A study conducted by researchers at the University of South Australia suggests that contrary to long-held political opinion there may be an appetite for the introduction of an inheritance tax or, as it’s more commonly known, a ‘death tax’.
The inheritance tax in Australia has been a controversial subject for decades since being removed by the Fraser government in the 1980s. Generally considered a key method of addressing wealth inequality, Mr Fraser’s move was not replicated by many other major developed economies and Australia remains an outlier to this day.
“Inheritance drives wealth concentration and economic inequality, meaning there is a strong case for wealth transfer taxation as an important element of government redistributive policy,” says study author Dr Veronica Coram.
“In contrast to many OECD countries, Australia has not had estate or inheritance taxes for 40 years and little is known about contemporary public attitudes towards wealth transfer taxation.”
But attitudes may be changing as Australia’s ageing population has led to a much smaller tax base, and consequently lower government revenues.
A report from the Tax Institute suggests the nation is approaching the largest intergenerational transfer of wealth in its history.
“It is estimated that over the next two decades, Australians over 60 years of age will transfer $3.5 trillion in wealth,” the report says.
This may sound like a windfall for the younger generations, but the Tax Institute report also notes that this already concentrated wealth will most likely concentrate even further.
“Notably, around 78 per cent of the estimated wealth transferred will go to roughly 20 per cent of recipients,” the report states.
Dr Coram’s report found that rather than the hostile attitudes expected, public opinion among older Australians had softened on the subject with more than two thirds of respondents indicating they would be supportive of taxes on estates worth more than $3 million.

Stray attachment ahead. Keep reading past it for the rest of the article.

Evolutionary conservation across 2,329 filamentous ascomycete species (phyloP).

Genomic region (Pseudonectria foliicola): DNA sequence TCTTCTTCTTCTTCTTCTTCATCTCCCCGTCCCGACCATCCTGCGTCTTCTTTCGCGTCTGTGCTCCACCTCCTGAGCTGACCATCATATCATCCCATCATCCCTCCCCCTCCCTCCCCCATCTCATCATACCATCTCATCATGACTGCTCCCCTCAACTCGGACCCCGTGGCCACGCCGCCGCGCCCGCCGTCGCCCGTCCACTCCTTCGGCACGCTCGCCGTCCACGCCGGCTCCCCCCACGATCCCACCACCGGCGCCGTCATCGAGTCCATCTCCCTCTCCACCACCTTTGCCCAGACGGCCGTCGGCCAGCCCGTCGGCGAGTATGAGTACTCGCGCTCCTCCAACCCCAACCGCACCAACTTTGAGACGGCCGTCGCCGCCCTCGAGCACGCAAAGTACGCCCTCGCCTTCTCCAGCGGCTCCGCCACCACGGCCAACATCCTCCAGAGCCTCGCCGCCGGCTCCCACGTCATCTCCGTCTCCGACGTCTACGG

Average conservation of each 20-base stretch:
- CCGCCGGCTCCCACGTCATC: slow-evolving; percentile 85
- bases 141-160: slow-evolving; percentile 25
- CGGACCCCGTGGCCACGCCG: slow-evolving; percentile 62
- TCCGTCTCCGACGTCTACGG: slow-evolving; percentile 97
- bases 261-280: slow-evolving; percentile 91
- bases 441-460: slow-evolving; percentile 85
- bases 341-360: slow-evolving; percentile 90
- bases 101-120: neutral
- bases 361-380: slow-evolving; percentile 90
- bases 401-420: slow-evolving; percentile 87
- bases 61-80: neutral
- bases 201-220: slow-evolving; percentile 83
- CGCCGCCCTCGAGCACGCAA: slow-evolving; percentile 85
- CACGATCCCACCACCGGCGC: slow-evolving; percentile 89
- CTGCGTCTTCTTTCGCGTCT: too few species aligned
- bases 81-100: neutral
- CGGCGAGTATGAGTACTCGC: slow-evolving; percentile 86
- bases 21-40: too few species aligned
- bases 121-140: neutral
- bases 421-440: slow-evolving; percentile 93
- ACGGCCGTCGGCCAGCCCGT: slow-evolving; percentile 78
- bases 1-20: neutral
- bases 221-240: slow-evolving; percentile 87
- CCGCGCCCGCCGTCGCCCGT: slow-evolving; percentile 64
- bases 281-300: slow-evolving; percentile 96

“Most participants simply had no objection to wealth transfer taxation. Their support was based less on reasons why these taxes should exist than a lack of reasons why they shouldn’t,” Dr Coram told The Australian.
She also suggested the change in thinking may not be for purely altruistic reasons, and may reflect “a near universal lack of any bequest motive”.
“The results align with previous Australian research finding that a ‘me first’ individualism has largely replaced any sense of duty of passing down wealth to adult children,” Dr Coram suggests.
But this conflicts with findings from our own YourLifeChoices 2021 Insights Survey, which found that more than 72 per cent of respondents intended to leave an inheritance to their family.
The survey also showed that their intention to leave an inheritance was not restricting them financially in their lives today (more than 74 per cent said it did not impact them), which flies in the face of Dr Coram’s assertion.
The YourLifeChoices data also revealed that more than 90 per cent of respondents opposed any form of tax on the family home, but is an inheritance tax a way for governments to tax the home by stealth?
Whichever way the government moves on inheritance tax, it is clear the old beliefs are not as set in stone as they once may have been.
Would you support an inheritance tax for estates over a certain value? Do you intend to leave an inheritance? Share your views in the comments section below.
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